# Use Filter Constants to Hard Code Filter

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Hey,

I am trying to implement a real-time filter so am using MATLAB's butter() function to generate the needed [b,a] vectors

[b,a] = butter(4,4/35,'low');

Just to be clear I have used these generated vectors with the filter(a,b,data) function to successfully filter my data and it looks quite desirable. But as I am in the end trying to create a real time filter, I am trying to code this into a for-loop (for testing purposes). My code is as follows:

for n=5:1:length(x)

y(n) = b(1)*x(n)+b(2)*x(n-1)+b(3)*x(n-2)+b(4)*x(n-3)+b(5)*x(n-4)-a(2)*y(n-1)-a(3)*y(n-2)+a(4)*y(n-3)+a(5)*y(n-4);

end

This is the mathematical representation as far as I can gather from the doc: http://www.mathworks.com/help/techdoc/ref/filter.html

Can anyone tell me how I am incorrectly modeling the filter() command? I have also switched the a, b, column vectors (in case that was an issue). The above method just goes to infinity, and with a<->b the data just seems to be amplified.

Thanks for the help in advance.

##### 0 Comments

### Accepted Answer

Jan
on 20 Jun 2011

Edited: Jan
on 26 Oct 2014

The difference equation looks ok, but you do not show how e.g. "y(n-4)" is initialized.

Matlab's FILTER uses the "direct form II transposed" implementation, which is more efficient. Together with inital and final conditions:

function [Y, z] = myFilter(b, a, X, z)

% Author: Jan Simon, Heidelberg, (C) 2011

n = length(a);

z(n) = 0; % Creates zeros if input z is omitted

b = b / a(1); % [Edited, Jan, 26-Oct-2014, normalize parameters]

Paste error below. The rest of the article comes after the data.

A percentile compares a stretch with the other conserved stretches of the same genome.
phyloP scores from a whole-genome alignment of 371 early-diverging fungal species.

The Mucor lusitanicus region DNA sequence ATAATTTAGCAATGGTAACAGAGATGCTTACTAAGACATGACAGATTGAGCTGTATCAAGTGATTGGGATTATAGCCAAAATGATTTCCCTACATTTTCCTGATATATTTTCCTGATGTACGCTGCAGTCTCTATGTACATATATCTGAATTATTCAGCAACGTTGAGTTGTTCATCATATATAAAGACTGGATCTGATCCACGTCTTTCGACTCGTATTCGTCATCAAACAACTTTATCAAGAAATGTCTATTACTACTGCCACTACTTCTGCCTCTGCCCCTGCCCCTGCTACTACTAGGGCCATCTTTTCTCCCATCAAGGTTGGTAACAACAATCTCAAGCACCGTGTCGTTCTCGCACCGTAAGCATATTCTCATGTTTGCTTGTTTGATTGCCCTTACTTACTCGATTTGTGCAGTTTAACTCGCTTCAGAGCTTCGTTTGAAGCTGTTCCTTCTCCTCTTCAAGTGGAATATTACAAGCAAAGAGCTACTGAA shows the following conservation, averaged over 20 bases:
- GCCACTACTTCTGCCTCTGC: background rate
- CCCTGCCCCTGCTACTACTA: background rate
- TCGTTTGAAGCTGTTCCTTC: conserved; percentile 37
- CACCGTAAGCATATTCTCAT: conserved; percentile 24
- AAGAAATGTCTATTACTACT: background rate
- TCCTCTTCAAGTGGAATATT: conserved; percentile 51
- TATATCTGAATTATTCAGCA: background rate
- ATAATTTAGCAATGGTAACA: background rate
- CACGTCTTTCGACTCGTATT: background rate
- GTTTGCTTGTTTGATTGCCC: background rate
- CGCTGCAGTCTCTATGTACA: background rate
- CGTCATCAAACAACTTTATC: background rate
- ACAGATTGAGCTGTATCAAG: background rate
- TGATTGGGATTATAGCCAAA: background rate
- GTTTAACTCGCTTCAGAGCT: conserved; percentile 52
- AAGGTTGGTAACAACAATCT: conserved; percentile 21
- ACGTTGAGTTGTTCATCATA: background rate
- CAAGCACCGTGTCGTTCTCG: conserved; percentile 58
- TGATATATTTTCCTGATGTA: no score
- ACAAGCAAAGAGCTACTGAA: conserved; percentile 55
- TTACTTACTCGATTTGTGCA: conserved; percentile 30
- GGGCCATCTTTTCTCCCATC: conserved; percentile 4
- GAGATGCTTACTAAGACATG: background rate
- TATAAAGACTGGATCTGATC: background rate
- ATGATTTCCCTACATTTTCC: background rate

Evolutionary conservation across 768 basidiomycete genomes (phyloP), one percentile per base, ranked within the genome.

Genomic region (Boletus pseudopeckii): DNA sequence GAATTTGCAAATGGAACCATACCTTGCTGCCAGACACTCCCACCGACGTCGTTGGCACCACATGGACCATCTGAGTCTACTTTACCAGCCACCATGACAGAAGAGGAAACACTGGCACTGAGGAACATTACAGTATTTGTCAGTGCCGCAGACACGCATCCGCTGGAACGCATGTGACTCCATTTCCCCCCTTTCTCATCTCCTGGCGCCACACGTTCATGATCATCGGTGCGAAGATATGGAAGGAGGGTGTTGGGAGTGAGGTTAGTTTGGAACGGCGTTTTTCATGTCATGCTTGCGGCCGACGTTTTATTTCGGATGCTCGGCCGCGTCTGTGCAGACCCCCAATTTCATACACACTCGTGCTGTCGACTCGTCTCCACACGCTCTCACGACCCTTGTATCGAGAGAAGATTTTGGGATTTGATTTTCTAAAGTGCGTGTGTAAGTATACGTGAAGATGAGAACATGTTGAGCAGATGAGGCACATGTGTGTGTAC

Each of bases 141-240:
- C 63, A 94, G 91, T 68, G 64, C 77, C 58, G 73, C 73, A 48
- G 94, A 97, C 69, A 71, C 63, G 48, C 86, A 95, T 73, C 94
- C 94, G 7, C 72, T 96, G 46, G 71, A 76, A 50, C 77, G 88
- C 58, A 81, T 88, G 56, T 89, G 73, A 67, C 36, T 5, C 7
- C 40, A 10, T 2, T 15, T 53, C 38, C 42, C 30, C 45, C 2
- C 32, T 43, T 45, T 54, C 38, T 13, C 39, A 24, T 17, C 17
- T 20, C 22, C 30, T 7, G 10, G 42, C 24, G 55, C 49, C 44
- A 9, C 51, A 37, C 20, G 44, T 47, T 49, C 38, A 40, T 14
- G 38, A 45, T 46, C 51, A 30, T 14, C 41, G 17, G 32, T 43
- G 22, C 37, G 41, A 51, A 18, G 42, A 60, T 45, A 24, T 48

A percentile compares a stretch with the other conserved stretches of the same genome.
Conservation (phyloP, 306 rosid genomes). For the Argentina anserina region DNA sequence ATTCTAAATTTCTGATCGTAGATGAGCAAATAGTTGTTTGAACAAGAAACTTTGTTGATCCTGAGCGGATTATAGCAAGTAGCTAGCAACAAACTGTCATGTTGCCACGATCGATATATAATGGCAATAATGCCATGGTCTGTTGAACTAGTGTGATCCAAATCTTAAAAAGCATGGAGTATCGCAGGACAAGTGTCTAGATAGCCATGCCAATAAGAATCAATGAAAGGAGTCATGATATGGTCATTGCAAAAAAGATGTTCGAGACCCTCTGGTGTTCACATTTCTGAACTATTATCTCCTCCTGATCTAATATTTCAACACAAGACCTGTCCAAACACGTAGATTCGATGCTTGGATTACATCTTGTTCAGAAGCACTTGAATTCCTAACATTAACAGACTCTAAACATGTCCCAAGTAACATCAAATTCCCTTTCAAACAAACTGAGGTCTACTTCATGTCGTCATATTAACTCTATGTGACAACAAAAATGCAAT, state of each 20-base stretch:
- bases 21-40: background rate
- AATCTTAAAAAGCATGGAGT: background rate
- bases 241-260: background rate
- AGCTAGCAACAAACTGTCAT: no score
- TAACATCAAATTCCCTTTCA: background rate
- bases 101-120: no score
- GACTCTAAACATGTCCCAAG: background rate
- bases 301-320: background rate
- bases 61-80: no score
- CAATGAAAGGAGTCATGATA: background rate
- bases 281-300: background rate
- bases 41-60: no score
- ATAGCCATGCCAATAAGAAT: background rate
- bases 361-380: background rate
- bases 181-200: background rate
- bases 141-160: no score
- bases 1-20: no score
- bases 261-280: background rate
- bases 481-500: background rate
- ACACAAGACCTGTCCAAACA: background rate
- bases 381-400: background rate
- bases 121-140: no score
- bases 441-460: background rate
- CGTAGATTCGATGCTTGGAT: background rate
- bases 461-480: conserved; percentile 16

a = a / a(1);

Y = zeros(size(X));

for m = 1:length(Y)

Y(m) = b(1) * X(m) + z(1);

for i = 2:n

z(i - 1) = b(i) * X(m) + z(i) - a(i) * Y(m);

end

end

z = z(1:n - 1);

##### 19 Comments

Jan
on 8 Jun 2022

With some more features:

function [Y, z] = myFilter(b, a, X, z)

% Author: Jan, Heidelberg, (C) 2022

na = numel(a); % Equilize size of a and b

n = numel(b);

if na > n

b(na) = 0;

n = na;

elseif na < n

a(n) = 0;

end

z(n) = 0; % Creates zeros if input z is omitted

b = b / a(1); % Normalize a and b

a = a / a(1);

Y = zeros(size(X));

if na > 1 % IIR filter

for m = 1:length(Y)

Y(m) = b(1) * X(m) + z(1);

for i = 2:n-1

z(i - 1) = b(i) * X(m) + z(i) - a(i) * Y(m);

end

z(n - 1) = b(n) * X(m) - a(n) * Y(m); % Omit z(n), which is 0

end

else % FIR filter: a(2:n) = 0

for m = 1:length(Y)

Y(m) = b(1) * X(m) + z(1);

for i = 2:n-1

z(i - 1) = b(i) * X(m) + z(i);

end

z(n - 1) = b(n) * X(m); % Omit z(n), which is 0

end

end

z = z(1:n - 1);

end

### More Answers (3)

khatereh
on 6 Jan 2012

Hi, I want to use your function instead of matlab filter function. I calculated the filter coefficient in b matrix and it is FIR filter so all the a values are 1. What should be the value for z in my case? I am confused how should I use z.

Thanks so much. Regards, KHatereh

##### 1 Comment

Jan
on 26 Oct 2014

Edited: Jan
on 26 Oct 2014

The initial conditions for the internal state of the filter can be set such, that the transient effects are damped. Look into the code of the filtfilt function for a method to do this automatically.

Set z to zero, if you do not have any information about the signal.